Nosemonkey's EUtopia

In search of a European identity

An unpopular view: The UK missed out by not joining the euro

Hell, this would have been an unpopular view at most stages in the last decade and a half, even when it looked like the eurozone was doing well. So it’s a brave British politician indeed to make the argument that Britain should have joined the euro – this week of all weeks… Hats off to London Labour MEP Mary Honeyball for having the guts to say it (emphasis mine – and emphasised because those are the bits I agree with):

“Although it’s by no means all set to go, it does look as if the 17 Eurozone countries are coming closer together and accepting the need for a central Eurozone authority look at budgets and fiscal policies.

“Britain as ever is not part of what promises to be the most important European project since the formation of the Common Market. Unfortunately 50 years or so later, we still don’t get it. Europe is where the future lies. If Britain has any hope of being more than a bit player outside our own shores, we have to be a leader in the European Union. Today that means being up there with France and Germany in the Euro. Very unfortunately we did not join, and this blog post explains just how serious a missed opportunity this will turn out to be.

“To add salt to the wounds, if Britain had joined the Euro, there is little doubt we would have been at the top table with France and Germany. Yes, we would have suffered from the current crisis in the Eurozone countries, but thanks to dogmatic Tory Chancellor George Osborne and Prime Minister Cameron we are suffering a double dip recession anyway, even outside the single currency. The Euro was always a political as well as an economic project and the UK has comprehensively failed to grasp the political opportunity.

As it stands, Britain is again on the sidelines, watching nervously as a whole bunch of its major trading partners hover on the brink with no power to influence them.

I’m certainly not as confident as Ms Honeyball that history will show Britain’s decision to stay outside to have been a mistake (I’ve never been fully convinced of the arguments in favour of joining – though I tend to like the basic *concept* of an EU single currency, I was never convinced that the euro was being set up sensibly). But the counterfactuals thrown up by the idea of Britain having joined the euro from day one are frascinating. Would the sloppy rules and lack of sensible structures have been allowed through if the more cautious Britain had been part of the discussions? Would the presence of another major economy in the eurozone mix have lent greater strength to the whole? Would the presence of the UK have helped prevent German dominance? Would the UK’s apparent preference for quantitative easing to tackle downturns have pushed the ECB into printing money? Or would it just have meant that Britain was even more economically screwed than she has ended up on the outside?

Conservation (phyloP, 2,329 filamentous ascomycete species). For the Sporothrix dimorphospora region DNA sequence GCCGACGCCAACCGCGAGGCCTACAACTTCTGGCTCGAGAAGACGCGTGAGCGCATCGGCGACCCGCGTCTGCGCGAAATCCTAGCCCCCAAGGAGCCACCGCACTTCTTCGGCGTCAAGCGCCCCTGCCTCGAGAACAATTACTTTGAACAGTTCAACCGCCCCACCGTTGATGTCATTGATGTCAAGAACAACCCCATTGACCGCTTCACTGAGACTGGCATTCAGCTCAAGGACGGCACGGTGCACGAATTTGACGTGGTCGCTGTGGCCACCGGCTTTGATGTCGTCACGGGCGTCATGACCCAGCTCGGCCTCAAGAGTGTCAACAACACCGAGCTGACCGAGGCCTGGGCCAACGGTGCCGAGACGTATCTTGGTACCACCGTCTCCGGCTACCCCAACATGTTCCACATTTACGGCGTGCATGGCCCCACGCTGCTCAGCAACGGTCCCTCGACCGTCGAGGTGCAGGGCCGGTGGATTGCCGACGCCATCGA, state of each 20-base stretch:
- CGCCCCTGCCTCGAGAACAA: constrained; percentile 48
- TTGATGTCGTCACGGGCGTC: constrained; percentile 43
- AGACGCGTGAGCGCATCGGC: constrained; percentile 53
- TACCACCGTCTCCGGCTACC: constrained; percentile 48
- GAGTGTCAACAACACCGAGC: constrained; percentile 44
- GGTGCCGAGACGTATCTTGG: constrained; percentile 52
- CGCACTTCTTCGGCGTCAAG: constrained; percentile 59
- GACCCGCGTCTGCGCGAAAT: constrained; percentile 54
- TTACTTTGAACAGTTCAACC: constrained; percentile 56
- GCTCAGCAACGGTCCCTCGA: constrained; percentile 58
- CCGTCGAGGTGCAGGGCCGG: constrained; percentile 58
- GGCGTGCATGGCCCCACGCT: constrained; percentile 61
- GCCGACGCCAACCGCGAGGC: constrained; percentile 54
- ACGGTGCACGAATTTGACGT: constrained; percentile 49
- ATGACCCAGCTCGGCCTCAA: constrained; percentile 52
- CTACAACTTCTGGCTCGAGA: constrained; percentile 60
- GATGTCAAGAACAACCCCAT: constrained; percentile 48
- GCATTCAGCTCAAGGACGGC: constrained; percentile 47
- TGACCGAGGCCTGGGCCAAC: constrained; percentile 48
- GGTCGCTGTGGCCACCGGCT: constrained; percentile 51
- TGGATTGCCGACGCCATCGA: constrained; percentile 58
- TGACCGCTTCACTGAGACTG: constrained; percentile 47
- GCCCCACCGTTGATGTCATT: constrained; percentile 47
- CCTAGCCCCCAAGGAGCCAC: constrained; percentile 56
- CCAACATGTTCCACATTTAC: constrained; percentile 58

1. Honeyball – serial EU trougher – bigs up the fast failing Projekt.

    In other news, Ursine continue to defecate in arboreal regions.

    Kind regards

  2. The ECB would have doomed us.

    We would have had a worse financial crisis because the ECB would have refused to use the Bagehot playbook in time. It would then have crushed internal demand. We would be really screwed.

    I’m not a fan of the BOE but the ECB is the worst central bank in the world. Look at Draghi today, he’s blackmailing elected politicians, failing to fulfil his mandate and screwing millions of unemployed.

    I haven’t a huge problem with the UK being a bit player on the international stage. Maybe we could do with less influence. Although I do tend to think we’d improve a hegemonic Europe. Hmm..

  3. Perhaps, maybe, in the medium-term the UK will regret losing influence over the political project. In the immediate, I’m pretty sure had Britain been in the euro, the dysfunctions and over-indebtedness of its economy (largely due to bailing out the banks’ “imaginary economy) would have made it fit snugly among the GIIPS. Maybe its economics would have been directly administered by Brussels (and Berlin… sshh!) by now.

  4. Had we gone in in 2002, UK politics would have made us a super-Finland when it came to negotiating bailouts, emergency measures, etc., not least because large parts of the governing Conservative party would be desperate to “withdraw from the Euro”.